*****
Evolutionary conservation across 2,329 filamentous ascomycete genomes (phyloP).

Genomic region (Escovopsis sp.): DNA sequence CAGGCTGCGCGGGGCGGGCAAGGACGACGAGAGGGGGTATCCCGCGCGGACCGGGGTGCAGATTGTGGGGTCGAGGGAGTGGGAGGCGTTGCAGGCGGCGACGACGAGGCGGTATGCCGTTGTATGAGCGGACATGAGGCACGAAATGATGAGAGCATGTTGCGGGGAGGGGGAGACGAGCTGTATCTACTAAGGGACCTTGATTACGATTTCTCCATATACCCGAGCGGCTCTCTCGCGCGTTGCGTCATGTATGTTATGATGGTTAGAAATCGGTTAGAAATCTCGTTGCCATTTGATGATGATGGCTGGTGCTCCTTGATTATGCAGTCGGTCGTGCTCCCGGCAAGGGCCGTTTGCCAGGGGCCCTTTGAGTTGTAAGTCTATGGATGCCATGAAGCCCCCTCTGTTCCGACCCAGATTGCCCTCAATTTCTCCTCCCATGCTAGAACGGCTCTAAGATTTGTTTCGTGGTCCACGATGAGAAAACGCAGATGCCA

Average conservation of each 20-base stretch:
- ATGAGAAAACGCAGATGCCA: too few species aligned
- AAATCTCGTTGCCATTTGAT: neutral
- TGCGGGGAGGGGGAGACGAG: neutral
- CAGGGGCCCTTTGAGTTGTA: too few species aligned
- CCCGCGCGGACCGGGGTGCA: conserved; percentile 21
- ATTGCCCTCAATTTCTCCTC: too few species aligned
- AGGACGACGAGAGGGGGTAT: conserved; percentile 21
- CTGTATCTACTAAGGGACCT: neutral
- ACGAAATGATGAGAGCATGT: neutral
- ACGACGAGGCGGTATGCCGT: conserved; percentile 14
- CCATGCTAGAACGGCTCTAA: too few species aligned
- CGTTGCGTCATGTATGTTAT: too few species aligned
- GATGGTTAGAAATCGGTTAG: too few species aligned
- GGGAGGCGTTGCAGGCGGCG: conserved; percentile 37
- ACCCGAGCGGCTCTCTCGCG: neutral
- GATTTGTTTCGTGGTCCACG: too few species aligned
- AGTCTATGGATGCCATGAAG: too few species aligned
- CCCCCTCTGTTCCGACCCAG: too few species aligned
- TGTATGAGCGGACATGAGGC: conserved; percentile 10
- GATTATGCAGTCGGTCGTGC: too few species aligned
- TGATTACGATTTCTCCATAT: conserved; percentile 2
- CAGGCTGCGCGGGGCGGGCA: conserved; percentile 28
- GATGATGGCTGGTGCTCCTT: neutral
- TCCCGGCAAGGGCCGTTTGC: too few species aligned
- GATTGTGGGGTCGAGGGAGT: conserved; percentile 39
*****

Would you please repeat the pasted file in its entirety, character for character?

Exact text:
Evolutionary conservation across 2,329 filamentous ascomycete genomes (phyloP).

Genomic region (Escovopsis sp.): DNA sequence CAGGCTGCGCGGGGCGGGCAAGGACGACGAGAGGGGGTATCCCGCGCGGACCGGGGTGCAGATTGTGGGGTCGAGGGAGTGGGAGGCGTTGCAGGCGGCGACGACGAGGCGGTATGCCGTTGTATGAGCGGACATGAGGCACGAAATGATGAGAGCATGTTGCGGGGAGGGGGAGACGAGCTGTATCTACTAAGGGACCTTGATTACGATTTCTCCATATACCCGAGCGGCTCTCTCGCGCGTTGCGTCATGTATGTTATGATGGTTAGAAATCGGTTAGAAATCTCGTTGCCATTTGATGATGATGGCTGGTGCTCCTTGATTATGCAGTCGGTCGTGCTCCCGGCAAGGGCCGTTTGCCAGGGGCCCTTTGAGTTGTAAGTCTATGGATGCCATGAAGCCCCCTCTGTTCCGACCCAGATTGCCCTCAATTTCTCCTCCCATGCTAGAACGGCTCTAAGATTTGTTTCGTGGTCCACGATGAGAAAACGCAGATGCCA

Average conservation of each 20-base stretch:
- ATGAGAAAACGCAGATGCCA: too few species aligned
- AAATCTCGTTGCCATTTGAT: neutral
- TGCGGGGAGGGGGAGACGAG: neutral
- CAGGGGCCCTTTGAGTTGTA: too few species aligned
- CCCGCGCGGACCGGGGTGCA: conserved; percentile 21
- ATTGCCCTCAATTTCTCCTC: too few species aligned
- AGGACGACGAGAGGGGGTAT: conserved; percentile 21
- CTGTATCTACTAAGGGACCT: neutral
- ACGAAATGATGAGAGCATGT: neutral
- ACGACGAGGCGGTATGCCGT: conserved; percentile 14
- CCATGCTAGAACGGCTCTAA: too few species aligned
- CGTTGCGTCATGTATGTTAT: too few species aligned
- GATGGTTAGAAATCGGTTAG: too few species aligned
- GGGAGGCGTTGCAGGCGGCG: conserved; percentile 37
- ACCCGAGCGGCTCTCTCGCG: neutral
- GATTTGTTTCGTGGTCCACG: too few species aligned
- AGTCTATGGATGCCATGAAG: too few species aligned
- CCCCCTCTGTTCCGACCCAG: too few species aligned
- TGTATGAGCGGACATGAGGC: conserved; percentile 10
- GATTATGCAGTCGGTCGTGC: too few species aligned
- TGATTACGATTTCTCCATAT: conserved; percentile 2
- CAGGCTGCGCGGGGCGGGCA: conserved; percentile 28
- GATGATGGCTGGTGCTCCTT: neutral
- TCCCGGCAAGGGCCGTTTGC: too few species aligned
- GATTGTGGGGTCGAGGGAGT: conserved; percentile 39